Defeating crime, invasions and dinosaurs – the most powerful politician

The most powerful man in the world is possibly the president of the United States of America, but does he hold the same status in fiction? There are a host of works, across all media, featuring holders of office, both actual or imaginary, in plots reflecting or mirroring history (with a bit of creative licence) or stemming totally from the creator’s fancy but most portrayals are not very positive. There are however a few exceptions – especially one real-life example with and in his own incredible stories.

Leave aside those created by Frederick Forsyth, Irving Wallace, Jeffrey Archer and Tom Clancy, on TV in “The West Wing” or “Commander in Chief”, or in films like “Deep Impact”, “Salt”, or “Air Force One”, and a range of improbable incumbents ranging from Al Capone to Churchill to Stalin (after his parents immigrated in the 1870s), almost all 43 actual presidents had figured fictionally in some media.

However, only a few – George Washington, Thomas Jefferson, Abraham Lincoln, both Roosevelts, maybe Andrew Jackson and U.S .Grant – are portrayed heroically. Among them is one whose adventures – crime-solving (including with Sherlock Holmes), fighting Martians or vampires, defeating German invaders, fighting Nazis and hunting a surviving Tyrannosaurus Rex – never seem incongruously fantastic given his colourful life, before, during and after his two-term presidency.

Theodore Roosevelt (1858-1919), who overcame asthma to even box, was a rancher, hunter, New York’s police commissioner and politician, raised and led a volunteer cavalry regiment in the Spanish-American war and wrote 35 books – several deemed the last word on the subject. Made vice president by the party to remove him as New York governor, he became the youngest president – at 42 – after William McKinley’s assassination in 1901.

A progressive aristocrat who battled corruption and sought equality for women, blacks and Jews, he took on business monopolies, encouraged nature conservation, initiated the Panama Canal’s construction, made his country a global power and won a Nobel Peace Prize. He still had time for tennis, jujitsu, a book (or more) a day, and walks where no obstacle could be avoided but had to be gone over, under or through.

Demitting office, he went big-game hunting in East Africa. Back home, he decided his successor was not doing well and decided to run again in 1912 – even after being denied his party nomination. During the campaign, he was shot in an assassination bid but went on to deliver a 90-minute speech before seeking medical aid. Besting the party nominee but losing to his rival, he went exploring in Brazil, campaigned for the US to fight in the First World War, and was dismayed when his request to personally participate was denied. He wanted to run again for president in 1920 and could have won – but was broken after his youngest son’s death in the war.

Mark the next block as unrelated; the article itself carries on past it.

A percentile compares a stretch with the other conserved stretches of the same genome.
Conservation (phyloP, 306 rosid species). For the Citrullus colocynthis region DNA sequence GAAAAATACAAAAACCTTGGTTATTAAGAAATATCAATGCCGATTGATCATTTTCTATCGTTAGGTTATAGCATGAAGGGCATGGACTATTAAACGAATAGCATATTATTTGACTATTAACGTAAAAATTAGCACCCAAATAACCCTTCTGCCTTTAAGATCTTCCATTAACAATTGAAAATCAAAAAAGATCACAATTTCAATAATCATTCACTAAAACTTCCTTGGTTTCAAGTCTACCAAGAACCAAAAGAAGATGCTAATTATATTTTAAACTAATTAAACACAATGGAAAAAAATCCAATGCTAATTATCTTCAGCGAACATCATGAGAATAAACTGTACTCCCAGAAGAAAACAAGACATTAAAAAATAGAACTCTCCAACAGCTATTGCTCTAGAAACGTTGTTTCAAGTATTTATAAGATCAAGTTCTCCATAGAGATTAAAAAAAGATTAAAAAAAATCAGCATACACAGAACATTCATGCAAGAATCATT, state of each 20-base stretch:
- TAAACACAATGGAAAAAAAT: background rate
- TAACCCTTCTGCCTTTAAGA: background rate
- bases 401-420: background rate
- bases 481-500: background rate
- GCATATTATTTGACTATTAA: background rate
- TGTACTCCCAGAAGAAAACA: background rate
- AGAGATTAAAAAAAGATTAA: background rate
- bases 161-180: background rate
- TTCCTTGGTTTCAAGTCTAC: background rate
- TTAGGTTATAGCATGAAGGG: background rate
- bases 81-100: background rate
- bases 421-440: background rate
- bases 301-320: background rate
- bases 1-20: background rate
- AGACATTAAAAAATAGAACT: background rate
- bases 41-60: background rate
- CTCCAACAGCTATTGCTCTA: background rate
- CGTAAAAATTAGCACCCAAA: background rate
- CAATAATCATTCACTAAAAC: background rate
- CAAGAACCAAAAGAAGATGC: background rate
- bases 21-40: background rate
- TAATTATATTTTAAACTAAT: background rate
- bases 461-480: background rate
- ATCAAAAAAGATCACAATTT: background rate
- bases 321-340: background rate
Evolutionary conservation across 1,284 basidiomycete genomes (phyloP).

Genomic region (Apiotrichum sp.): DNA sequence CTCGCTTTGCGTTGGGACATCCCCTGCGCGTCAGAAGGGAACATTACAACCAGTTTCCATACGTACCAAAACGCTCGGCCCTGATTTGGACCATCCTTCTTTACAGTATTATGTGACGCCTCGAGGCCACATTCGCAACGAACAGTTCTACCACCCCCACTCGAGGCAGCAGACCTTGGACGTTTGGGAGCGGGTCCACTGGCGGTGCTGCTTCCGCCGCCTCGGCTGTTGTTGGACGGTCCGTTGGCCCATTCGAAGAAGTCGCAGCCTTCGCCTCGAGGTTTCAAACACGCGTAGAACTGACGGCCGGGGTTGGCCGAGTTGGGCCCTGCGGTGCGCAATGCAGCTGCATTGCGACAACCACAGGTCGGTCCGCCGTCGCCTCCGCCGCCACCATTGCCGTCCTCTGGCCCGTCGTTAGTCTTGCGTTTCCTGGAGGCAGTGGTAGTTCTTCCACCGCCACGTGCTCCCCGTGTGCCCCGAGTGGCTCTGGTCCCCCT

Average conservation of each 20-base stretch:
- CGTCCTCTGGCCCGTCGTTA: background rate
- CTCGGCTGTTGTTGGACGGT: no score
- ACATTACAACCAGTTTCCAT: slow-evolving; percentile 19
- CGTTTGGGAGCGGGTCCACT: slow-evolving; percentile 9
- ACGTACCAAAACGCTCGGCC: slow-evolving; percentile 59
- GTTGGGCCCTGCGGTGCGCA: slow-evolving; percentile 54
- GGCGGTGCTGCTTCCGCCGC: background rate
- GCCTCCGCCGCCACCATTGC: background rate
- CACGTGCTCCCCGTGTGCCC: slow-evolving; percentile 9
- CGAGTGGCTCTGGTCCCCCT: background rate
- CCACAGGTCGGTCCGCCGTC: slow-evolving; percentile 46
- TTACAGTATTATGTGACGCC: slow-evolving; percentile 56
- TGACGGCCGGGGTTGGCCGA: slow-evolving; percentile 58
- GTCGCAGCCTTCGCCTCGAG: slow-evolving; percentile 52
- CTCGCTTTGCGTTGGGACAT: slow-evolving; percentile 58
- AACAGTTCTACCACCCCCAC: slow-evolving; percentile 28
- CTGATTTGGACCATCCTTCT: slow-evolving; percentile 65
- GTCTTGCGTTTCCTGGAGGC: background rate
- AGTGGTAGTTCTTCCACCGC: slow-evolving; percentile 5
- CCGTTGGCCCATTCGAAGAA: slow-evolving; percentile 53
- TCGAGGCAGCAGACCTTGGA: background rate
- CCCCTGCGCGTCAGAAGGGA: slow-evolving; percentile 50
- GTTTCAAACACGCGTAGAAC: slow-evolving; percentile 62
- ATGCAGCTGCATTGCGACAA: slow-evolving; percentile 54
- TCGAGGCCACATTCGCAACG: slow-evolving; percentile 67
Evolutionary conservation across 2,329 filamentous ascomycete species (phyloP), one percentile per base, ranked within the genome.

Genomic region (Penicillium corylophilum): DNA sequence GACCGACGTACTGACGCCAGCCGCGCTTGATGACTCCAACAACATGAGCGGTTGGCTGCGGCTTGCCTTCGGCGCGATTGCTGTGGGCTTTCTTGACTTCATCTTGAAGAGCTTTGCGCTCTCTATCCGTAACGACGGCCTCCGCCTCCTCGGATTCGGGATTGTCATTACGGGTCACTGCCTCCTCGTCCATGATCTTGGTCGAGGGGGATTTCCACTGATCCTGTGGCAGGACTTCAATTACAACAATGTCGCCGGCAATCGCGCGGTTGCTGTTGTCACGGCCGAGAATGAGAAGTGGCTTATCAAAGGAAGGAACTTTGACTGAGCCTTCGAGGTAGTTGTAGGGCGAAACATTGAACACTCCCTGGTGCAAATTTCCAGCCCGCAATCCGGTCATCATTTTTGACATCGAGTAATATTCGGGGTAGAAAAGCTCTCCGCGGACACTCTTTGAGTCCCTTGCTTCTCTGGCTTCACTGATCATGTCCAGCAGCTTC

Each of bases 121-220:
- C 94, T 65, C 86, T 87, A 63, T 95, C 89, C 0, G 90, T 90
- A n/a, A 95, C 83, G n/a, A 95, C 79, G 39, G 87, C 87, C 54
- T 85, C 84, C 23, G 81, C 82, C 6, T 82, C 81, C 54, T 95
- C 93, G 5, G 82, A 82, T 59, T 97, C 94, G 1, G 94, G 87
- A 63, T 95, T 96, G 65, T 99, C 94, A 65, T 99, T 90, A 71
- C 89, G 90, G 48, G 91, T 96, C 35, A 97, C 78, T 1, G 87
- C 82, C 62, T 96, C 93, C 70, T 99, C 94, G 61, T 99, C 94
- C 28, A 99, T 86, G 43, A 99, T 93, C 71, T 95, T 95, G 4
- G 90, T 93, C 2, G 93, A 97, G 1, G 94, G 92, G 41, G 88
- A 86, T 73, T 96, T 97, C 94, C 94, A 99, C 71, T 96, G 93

His exploits can be read in his own words, or in several splendid accounts. Edmund Morris’ three-volume biography (“The Rise of Theodore Roosevelt”, 1979; “Theodore Rex”, 2001; “Colonel Roosevelt”, 2010) is a good overview and many more deal with specific periods or activities like Candice Millard’s “The River of Doubt: Theodore Roosevelt’s Darkest Journey” (2005) about his South American expedition.

Fictionally, prolific author Noel B.Gerson’s “T.R.” (1970) is a biography but others are period-wise. Dealing with Roosevelt at the dawn of his public life is H. Paul Jeffers’ “The Stalwart Companions” (2010) where he teams up with Holmes to foil the then US president’s assassination.

An account of his eventful ranching days in Dakota is Brian Garfield’s “Manifest Destiny” (1989), while Lawrence Alexander’s trilogy – “The Big Stick” (1986), “Speak Softly” (1987), and “The Strenuous Life” (1992) – have him solve complicated mysteries as New York police commissioner.

Also of this period are Caleb Carr’s “The Alienist” (1994) and Mary Kruger’s “Masterpiece of Murder” (1997) where he supports the investigators.

Will Henry’s “San Juan Hill” deals with his stint as the Rough Riders’ commander, and in Mark Schorr’s “Bully!” (1985), he, ensnared in a plot by powerful industrialists to discredit his administration, pursues the criminals himself, aided by a loyal buddy from his cowboy days.

Among the more speculative is Mike Resnick’s “The Other Teddy Roosevelts” (2008) where he takes on aliens, vampires and Jack the Ripper, and “The Doctor and the Rough Rider” where he joins Doc Holliday (of OK Corral fame) to ensure America’s continental expansion, Mark Paul Jacobs’ “How Teddy Roosevelt Slew the last Mighty T-Rex” (2013), Harry Turtledove’s ‘Southern Victory’ alternate history series where he leads the Union that lost the Civil War to eventual victory, and Robert Conroy’s “1901” where he has to contend with a German invasion.

Giving his rationale, Resnick says he found TR so fascinating and bigger than life that he decided the only field accommodating a man with those virtues was science fiction, for finding some challenges truly worthy of his talents.

As these examples show, Theodore Roosevelt’s influence in imagination is no less than in reality!

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